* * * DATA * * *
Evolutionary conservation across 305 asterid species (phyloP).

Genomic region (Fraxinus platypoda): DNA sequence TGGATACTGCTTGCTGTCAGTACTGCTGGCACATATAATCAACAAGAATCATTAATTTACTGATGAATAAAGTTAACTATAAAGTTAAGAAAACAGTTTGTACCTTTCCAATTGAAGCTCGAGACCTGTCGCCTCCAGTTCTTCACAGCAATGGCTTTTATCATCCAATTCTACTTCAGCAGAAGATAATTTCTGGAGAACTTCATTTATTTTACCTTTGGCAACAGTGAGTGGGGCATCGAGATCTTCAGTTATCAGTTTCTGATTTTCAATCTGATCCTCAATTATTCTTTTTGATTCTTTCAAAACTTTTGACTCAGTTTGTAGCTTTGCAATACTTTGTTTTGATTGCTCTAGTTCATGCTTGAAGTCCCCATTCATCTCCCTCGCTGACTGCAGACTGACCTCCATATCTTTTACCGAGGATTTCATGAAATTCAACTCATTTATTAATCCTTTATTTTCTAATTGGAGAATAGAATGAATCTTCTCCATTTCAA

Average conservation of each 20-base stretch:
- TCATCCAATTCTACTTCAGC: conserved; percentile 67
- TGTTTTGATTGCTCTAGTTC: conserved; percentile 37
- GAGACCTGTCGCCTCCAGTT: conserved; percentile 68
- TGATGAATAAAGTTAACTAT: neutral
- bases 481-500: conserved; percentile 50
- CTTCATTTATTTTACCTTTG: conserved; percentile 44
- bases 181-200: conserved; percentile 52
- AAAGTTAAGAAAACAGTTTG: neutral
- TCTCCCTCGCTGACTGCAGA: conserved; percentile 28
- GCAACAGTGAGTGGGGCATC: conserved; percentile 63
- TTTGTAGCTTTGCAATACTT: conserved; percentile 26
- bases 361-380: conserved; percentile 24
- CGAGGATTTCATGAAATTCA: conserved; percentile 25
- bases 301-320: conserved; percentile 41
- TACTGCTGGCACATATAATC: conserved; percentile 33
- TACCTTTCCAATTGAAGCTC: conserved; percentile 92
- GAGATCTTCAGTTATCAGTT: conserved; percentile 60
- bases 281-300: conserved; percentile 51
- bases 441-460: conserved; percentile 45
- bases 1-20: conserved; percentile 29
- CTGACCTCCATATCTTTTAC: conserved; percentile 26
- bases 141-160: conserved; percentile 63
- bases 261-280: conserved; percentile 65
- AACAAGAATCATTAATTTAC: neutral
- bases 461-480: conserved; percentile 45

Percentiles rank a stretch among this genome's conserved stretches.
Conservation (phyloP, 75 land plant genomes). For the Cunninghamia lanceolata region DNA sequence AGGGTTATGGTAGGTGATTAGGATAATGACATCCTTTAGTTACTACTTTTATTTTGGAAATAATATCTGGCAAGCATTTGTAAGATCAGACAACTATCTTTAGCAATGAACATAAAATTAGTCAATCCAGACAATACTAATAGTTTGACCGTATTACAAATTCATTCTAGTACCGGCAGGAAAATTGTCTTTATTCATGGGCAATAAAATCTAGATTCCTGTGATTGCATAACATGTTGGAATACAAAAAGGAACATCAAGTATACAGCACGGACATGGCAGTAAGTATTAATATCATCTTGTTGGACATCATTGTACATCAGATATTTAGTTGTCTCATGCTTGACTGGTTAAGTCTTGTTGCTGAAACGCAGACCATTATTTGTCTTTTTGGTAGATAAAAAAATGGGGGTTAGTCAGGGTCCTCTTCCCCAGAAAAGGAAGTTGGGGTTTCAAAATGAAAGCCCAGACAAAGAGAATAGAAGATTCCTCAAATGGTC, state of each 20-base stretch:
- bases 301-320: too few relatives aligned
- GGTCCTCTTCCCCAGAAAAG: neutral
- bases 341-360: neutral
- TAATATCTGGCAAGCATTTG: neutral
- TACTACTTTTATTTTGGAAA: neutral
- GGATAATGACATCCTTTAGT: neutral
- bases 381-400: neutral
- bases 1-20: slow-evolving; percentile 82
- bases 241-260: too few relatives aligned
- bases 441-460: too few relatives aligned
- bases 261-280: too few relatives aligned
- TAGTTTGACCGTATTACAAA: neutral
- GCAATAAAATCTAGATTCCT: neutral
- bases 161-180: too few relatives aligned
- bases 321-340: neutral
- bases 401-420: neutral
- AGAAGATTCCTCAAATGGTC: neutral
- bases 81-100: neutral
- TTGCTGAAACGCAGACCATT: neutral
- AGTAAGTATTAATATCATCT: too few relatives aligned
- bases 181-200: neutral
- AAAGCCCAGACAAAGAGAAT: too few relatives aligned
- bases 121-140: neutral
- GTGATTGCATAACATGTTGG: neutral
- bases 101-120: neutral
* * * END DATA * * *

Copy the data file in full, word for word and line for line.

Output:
Evolutionary conservation across 305 asterid species (phyloP).

Genomic region (Fraxinus platypoda): DNA sequence TGGATACTGCTTGCTGTCAGTACTGCTGGCACATATAATCAACAAGAATCATTAATTTACTGATGAATAAAGTTAACTATAAAGTTAAGAAAACAGTTTGTACCTTTCCAATTGAAGCTCGAGACCTGTCGCCTCCAGTTCTTCACAGCAATGGCTTTTATCATCCAATTCTACTTCAGCAGAAGATAATTTCTGGAGAACTTCATTTATTTTACCTTTGGCAACAGTGAGTGGGGCATCGAGATCTTCAGTTATCAGTTTCTGATTTTCAATCTGATCCTCAATTATTCTTTTTGATTCTTTCAAAACTTTTGACTCAGTTTGTAGCTTTGCAATACTTTGTTTTGATTGCTCTAGTTCATGCTTGAAGTCCCCATTCATCTCCCTCGCTGACTGCAGACTGACCTCCATATCTTTTACCGAGGATTTCATGAAATTCAACTCATTTATTAATCCTTTATTTTCTAATTGGAGAATAGAATGAATCTTCTCCATTTCAA

Average conservation of each 20-base stretch:
- TCATCCAATTCTACTTCAGC: conserved; percentile 67
- TGTTTTGATTGCTCTAGTTC: conserved; percentile 37
- GAGACCTGTCGCCTCCAGTT: conserved; percentile 68
- TGATGAATAAAGTTAACTAT: neutral
- bases 481-500: conserved; percentile 50
- CTTCATTTATTTTACCTTTG: conserved; percentile 44
- bases 181-200: conserved; percentile 52
- AAAGTTAAGAAAACAGTTTG: neutral
- TCTCCCTCGCTGACTGCAGA: conserved; percentile 28
- GCAACAGTGAGTGGGGCATC: conserved; percentile 63
- TTTGTAGCTTTGCAATACTT: conserved; percentile 26
- bases 361-380: conserved; percentile 24
- CGAGGATTTCATGAAATTCA: conserved; percentile 25
- bases 301-320: conserved; percentile 41
- TACTGCTGGCACATATAATC: conserved; percentile 33
- TACCTTTCCAATTGAAGCTC: conserved; percentile 92
- GAGATCTTCAGTTATCAGTT: conserved; percentile 60
- bases 281-300: conserved; percentile 51
- bases 441-460: conserved; percentile 45
- bases 1-20: conserved; percentile 29
- CTGACCTCCATATCTTTTAC: conserved; percentile 26
- bases 141-160: conserved; percentile 63
- bases 261-280: conserved; percentile 65
- AACAAGAATCATTAATTTAC: neutral
- bases 461-480: conserved; percentile 45

Percentiles rank a stretch among this genome's conserved stretches.
Conservation (phyloP, 75 land plant genomes). For the Cunninghamia lanceolata region DNA sequence AGGGTTATGGTAGGTGATTAGGATAATGACATCCTTTAGTTACTACTTTTATTTTGGAAATAATATCTGGCAAGCATTTGTAAGATCAGACAACTATCTTTAGCAATGAACATAAAATTAGTCAATCCAGACAATACTAATAGTTTGACCGTATTACAAATTCATTCTAGTACCGGCAGGAAAATTGTCTTTATTCATGGGCAATAAAATCTAGATTCCTGTGATTGCATAACATGTTGGAATACAAAAAGGAACATCAAGTATACAGCACGGACATGGCAGTAAGTATTAATATCATCTTGTTGGACATCATTGTACATCAGATATTTAGTTGTCTCATGCTTGACTGGTTAAGTCTTGTTGCTGAAACGCAGACCATTATTTGTCTTTTTGGTAGATAAAAAAATGGGGGTTAGTCAGGGTCCTCTTCCCCAGAAAAGGAAGTTGGGGTTTCAAAATGAAAGCCCAGACAAAGAGAATAGAAGATTCCTCAAATGGTC, state of each 20-base stretch:
- bases 301-320: too few relatives aligned
- GGTCCTCTTCCCCAGAAAAG: neutral
- bases 341-360: neutral
- TAATATCTGGCAAGCATTTG: neutral
- TACTACTTTTATTTTGGAAA: neutral
- GGATAATGACATCCTTTAGT: neutral
- bases 381-400: neutral
- bases 1-20: slow-evolving; percentile 82
- bases 241-260: too few relatives aligned
- bases 441-460: too few relatives aligned
- bases 261-280: too few relatives aligned
- TAGTTTGACCGTATTACAAA: neutral
- GCAATAAAATCTAGATTCCT: neutral
- bases 161-180: too few relatives aligned
- bases 321-340: neutral
- bases 401-420: neutral
- AGAAGATTCCTCAAATGGTC: neutral
- bases 81-100: neutral
- TTGCTGAAACGCAGACCATT: neutral
- AGTAAGTATTAATATCATCT: too few relatives aligned
- bases 181-200: neutral
- AAAGCCCAGACAAAGAGAAT: too few relatives aligned
- bases 121-140: neutral
- GTGATTGCATAACATGTTGG: neutral
- bases 101-120: neutral